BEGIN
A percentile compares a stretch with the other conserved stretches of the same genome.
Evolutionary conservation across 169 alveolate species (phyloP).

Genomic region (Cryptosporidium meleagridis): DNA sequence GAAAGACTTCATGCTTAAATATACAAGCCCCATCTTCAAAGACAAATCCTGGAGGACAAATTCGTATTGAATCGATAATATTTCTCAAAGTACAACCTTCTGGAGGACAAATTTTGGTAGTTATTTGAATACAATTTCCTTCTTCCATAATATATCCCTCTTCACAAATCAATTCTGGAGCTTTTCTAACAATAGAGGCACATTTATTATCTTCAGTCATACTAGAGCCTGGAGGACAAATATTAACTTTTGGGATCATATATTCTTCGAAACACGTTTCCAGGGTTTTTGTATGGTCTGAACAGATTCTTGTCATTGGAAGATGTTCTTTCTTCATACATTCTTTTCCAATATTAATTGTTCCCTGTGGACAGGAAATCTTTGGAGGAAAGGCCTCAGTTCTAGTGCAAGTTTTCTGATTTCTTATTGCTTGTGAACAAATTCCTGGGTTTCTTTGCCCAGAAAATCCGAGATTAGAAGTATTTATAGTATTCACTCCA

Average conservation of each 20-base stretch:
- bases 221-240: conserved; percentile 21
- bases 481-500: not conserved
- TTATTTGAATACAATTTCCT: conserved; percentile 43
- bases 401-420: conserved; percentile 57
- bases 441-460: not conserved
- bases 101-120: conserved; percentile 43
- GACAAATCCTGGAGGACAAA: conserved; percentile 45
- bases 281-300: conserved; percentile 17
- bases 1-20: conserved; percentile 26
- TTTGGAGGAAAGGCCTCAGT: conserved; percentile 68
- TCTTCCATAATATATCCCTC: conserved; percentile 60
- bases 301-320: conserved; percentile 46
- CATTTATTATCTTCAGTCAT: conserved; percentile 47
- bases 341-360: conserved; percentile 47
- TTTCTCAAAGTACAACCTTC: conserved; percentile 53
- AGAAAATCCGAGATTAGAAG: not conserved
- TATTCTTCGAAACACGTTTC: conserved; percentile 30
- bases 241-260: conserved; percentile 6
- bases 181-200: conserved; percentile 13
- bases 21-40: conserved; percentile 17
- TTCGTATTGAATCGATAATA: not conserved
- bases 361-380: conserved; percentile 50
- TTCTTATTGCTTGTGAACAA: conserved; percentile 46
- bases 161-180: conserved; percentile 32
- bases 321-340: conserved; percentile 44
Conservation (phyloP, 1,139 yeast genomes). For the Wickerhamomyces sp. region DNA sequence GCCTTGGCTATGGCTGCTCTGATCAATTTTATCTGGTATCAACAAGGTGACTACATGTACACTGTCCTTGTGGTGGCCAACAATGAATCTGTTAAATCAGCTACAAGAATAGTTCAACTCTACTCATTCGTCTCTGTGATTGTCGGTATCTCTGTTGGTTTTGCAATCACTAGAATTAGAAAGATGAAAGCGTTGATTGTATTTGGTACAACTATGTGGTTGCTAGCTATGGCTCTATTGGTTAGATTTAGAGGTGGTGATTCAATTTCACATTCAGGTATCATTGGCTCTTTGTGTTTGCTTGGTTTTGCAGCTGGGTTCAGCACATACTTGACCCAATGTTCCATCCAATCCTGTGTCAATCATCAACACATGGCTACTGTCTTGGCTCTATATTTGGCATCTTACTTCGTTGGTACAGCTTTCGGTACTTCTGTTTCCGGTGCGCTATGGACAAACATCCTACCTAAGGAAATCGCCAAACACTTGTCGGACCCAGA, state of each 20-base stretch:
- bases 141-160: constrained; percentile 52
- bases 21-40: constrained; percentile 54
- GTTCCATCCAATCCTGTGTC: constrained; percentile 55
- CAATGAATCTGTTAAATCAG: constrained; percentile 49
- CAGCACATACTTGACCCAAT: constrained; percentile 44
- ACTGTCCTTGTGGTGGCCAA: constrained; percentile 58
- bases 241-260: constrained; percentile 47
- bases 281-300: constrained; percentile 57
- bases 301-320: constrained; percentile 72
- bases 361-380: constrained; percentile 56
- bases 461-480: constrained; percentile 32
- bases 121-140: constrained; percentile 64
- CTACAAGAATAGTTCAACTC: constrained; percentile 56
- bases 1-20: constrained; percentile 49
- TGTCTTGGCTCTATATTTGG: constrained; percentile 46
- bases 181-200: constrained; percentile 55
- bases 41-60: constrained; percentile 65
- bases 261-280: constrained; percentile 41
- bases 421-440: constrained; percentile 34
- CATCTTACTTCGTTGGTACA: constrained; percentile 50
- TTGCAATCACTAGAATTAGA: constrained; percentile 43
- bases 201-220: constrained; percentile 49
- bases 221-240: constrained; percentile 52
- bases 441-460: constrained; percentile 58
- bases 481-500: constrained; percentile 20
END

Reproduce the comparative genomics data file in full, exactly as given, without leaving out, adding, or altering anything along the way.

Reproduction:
A percentile compares a stretch with the other conserved stretches of the same genome.
Evolutionary conservation across 169 alveolate species (phyloP).

Genomic region (Cryptosporidium meleagridis): DNA sequence GAAAGACTTCATGCTTAAATATACAAGCCCCATCTTCAAAGACAAATCCTGGAGGACAAATTCGTATTGAATCGATAATATTTCTCAAAGTACAACCTTCTGGAGGACAAATTTTGGTAGTTATTTGAATACAATTTCCTTCTTCCATAATATATCCCTCTTCACAAATCAATTCTGGAGCTTTTCTAACAATAGAGGCACATTTATTATCTTCAGTCATACTAGAGCCTGGAGGACAAATATTAACTTTTGGGATCATATATTCTTCGAAACACGTTTCCAGGGTTTTTGTATGGTCTGAACAGATTCTTGTCATTGGAAGATGTTCTTTCTTCATACATTCTTTTCCAATATTAATTGTTCCCTGTGGACAGGAAATCTTTGGAGGAAAGGCCTCAGTTCTAGTGCAAGTTTTCTGATTTCTTATTGCTTGTGAACAAATTCCTGGGTTTCTTTGCCCAGAAAATCCGAGATTAGAAGTATTTATAGTATTCACTCCA

Average conservation of each 20-base stretch:
- bases 221-240: conserved; percentile 21
- bases 481-500: not conserved
- TTATTTGAATACAATTTCCT: conserved; percentile 43
- bases 401-420: conserved; percentile 57
- bases 441-460: not conserved
- bases 101-120: conserved; percentile 43
- GACAAATCCTGGAGGACAAA: conserved; percentile 45
- bases 281-300: conserved; percentile 17
- bases 1-20: conserved; percentile 26
- TTTGGAGGAAAGGCCTCAGT: conserved; percentile 68
- TCTTCCATAATATATCCCTC: conserved; percentile 60
- bases 301-320: conserved; percentile 46
- CATTTATTATCTTCAGTCAT: conserved; percentile 47
- bases 341-360: conserved; percentile 47
- TTTCTCAAAGTACAACCTTC: conserved; percentile 53
- AGAAAATCCGAGATTAGAAG: not conserved
- TATTCTTCGAAACACGTTTC: conserved; percentile 30
- bases 241-260: conserved; percentile 6
- bases 181-200: conserved; percentile 13
- bases 21-40: conserved; percentile 17
- TTCGTATTGAATCGATAATA: not conserved
- bases 361-380: conserved; percentile 50
- TTCTTATTGCTTGTGAACAA: conserved; percentile 46
- bases 161-180: conserved; percentile 32
- bases 321-340: conserved; percentile 44
Conservation (phyloP, 1,139 yeast genomes). For the Wickerhamomyces sp. region DNA sequence GCCTTGGCTATGGCTGCTCTGATCAATTTTATCTGGTATCAACAAGGTGACTACATGTACACTGTCCTTGTGGTGGCCAACAATGAATCTGTTAAATCAGCTACAAGAATAGTTCAACTCTACTCATTCGTCTCTGTGATTGTCGGTATCTCTGTTGGTTTTGCAATCACTAGAATTAGAAAGATGAAAGCGTTGATTGTATTTGGTACAACTATGTGGTTGCTAGCTATGGCTCTATTGGTTAGATTTAGAGGTGGTGATTCAATTTCACATTCAGGTATCATTGGCTCTTTGTGTTTGCTTGGTTTTGCAGCTGGGTTCAGCACATACTTGACCCAATGTTCCATCCAATCCTGTGTCAATCATCAACACATGGCTACTGTCTTGGCTCTATATTTGGCATCTTACTTCGTTGGTACAGCTTTCGGTACTTCTGTTTCCGGTGCGCTATGGACAAACATCCTACCTAAGGAAATCGCCAAACACTTGTCGGACCCAGA, state of each 20-base stretch:
- bases 141-160: constrained; percentile 52
- bases 21-40: constrained; percentile 54
- GTTCCATCCAATCCTGTGTC: constrained; percentile 55
- CAATGAATCTGTTAAATCAG: constrained; percentile 49
- CAGCACATACTTGACCCAAT: constrained; percentile 44
- ACTGTCCTTGTGGTGGCCAA: constrained; percentile 58
- bases 241-260: constrained; percentile 47
- bases 281-300: constrained; percentile 57
- bases 301-320: constrained; percentile 72
- bases 361-380: constrained; percentile 56
- bases 461-480: constrained; percentile 32
- bases 121-140: constrained; percentile 64
- CTACAAGAATAGTTCAACTC: constrained; percentile 56
- bases 1-20: constrained; percentile 49
- TGTCTTGGCTCTATATTTGG: constrained; percentile 46
- bases 181-200: constrained; percentile 55
- bases 41-60: constrained; percentile 65
- bases 261-280: constrained; percentile 41
- bases 421-440: constrained; percentile 34
- CATCTTACTTCGTTGGTACA: constrained; percentile 50
- TTGCAATCACTAGAATTAGA: constrained; percentile 43
- bases 201-220: constrained; percentile 49
- bases 221-240: constrained; percentile 52
- bases 441-460: constrained; percentile 58
- bases 481-500: constrained; percentile 20